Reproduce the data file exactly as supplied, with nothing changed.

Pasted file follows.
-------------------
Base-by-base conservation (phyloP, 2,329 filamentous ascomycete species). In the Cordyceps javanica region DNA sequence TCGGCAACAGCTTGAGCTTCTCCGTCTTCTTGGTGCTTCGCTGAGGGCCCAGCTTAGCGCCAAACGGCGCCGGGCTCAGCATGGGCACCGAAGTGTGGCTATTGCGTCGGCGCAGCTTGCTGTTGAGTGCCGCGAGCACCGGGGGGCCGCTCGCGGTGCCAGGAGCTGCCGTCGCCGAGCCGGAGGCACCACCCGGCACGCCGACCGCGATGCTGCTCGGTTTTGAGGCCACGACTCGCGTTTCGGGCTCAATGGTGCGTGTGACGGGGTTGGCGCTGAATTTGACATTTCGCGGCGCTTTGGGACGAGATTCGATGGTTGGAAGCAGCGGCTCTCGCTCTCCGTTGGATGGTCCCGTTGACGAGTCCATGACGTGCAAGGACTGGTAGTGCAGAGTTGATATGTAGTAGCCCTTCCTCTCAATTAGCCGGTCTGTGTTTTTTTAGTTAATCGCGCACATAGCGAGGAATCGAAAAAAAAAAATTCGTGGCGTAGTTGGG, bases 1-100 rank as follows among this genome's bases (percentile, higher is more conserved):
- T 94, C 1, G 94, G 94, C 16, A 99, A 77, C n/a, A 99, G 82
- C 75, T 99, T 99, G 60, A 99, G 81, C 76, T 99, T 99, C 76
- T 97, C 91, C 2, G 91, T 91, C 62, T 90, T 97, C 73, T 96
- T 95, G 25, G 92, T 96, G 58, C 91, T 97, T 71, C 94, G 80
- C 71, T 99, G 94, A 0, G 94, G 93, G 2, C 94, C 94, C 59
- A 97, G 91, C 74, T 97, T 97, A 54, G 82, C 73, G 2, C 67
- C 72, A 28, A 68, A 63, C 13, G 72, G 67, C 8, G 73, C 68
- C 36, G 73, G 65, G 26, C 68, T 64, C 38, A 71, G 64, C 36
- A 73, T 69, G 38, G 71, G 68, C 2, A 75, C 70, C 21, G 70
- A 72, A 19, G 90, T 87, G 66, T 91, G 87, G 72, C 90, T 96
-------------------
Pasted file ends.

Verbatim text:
Base-by-base conservation (phyloP, 2,329 filamentous ascomycete species). In the Cordyceps javanica region DNA sequence TCGGCAACAGCTTGAGCTTCTCCGTCTTCTTGGTGCTTCGCTGAGGGCCCAGCTTAGCGCCAAACGGCGCCGGGCTCAGCATGGGCACCGAAGTGTGGCTATTGCGTCGGCGCAGCTTGCTGTTGAGTGCCGCGAGCACCGGGGGGCCGCTCGCGGTGCCAGGAGCTGCCGTCGCCGAGCCGGAGGCACCACCCGGCACGCCGACCGCGATGCTGCTCGGTTTTGAGGCCACGACTCGCGTTTCGGGCTCAATGGTGCGTGTGACGGGGTTGGCGCTGAATTTGACATTTCGCGGCGCTTTGGGACGAGATTCGATGGTTGGAAGCAGCGGCTCTCGCTCTCCGTTGGATGGTCCCGTTGACGAGTCCATGACGTGCAAGGACTGGTAGTGCAGAGTTGATATGTAGTAGCCCTTCCTCTCAATTAGCCGGTCTGTGTTTTTTTAGTTAATCGCGCACATAGCGAGGAATCGAAAAAAAAAAATTCGTGGCGTAGTTGGG, bases 1-100 rank as follows among this genome's bases (percentile, higher is more conserved):
- T 94, C 1, G 94, G 94, C 16, A 99, A 77, C n/a, A 99, G 82
- C 75, T 99, T 99, G 60, A 99, G 81, C 76, T 99, T 99, C 76
- T 97, C 91, C 2, G 91, T 91, C 62, T 90, T 97, C 73, T 96
- T 95, G 25, G 92, T 96, G 58, C 91, T 97, T 71, C 94, G 80
- C 71, T 99, G 94, A 0, G 94, G 93, G 2, C 94, C 94, C 59
- A 97, G 91, C 74, T 97, T 97, A 54, G 82, C 73, G 2, C 67
- C 72, A 28, A 68, A 63, C 13, G 72, G 67, C 8, G 73, C 68
- C 36, G 73, G 65, G 26, C 68, T 64, C 38, A 71, G 64, C 36
- A 73, T 69, G 38, G 71, G 68, C 2, A 75, C 70, C 21, G 70
- A 72, A 19, G 90, T 87, G 66, T 91, G 87, G 72, C 90, T 96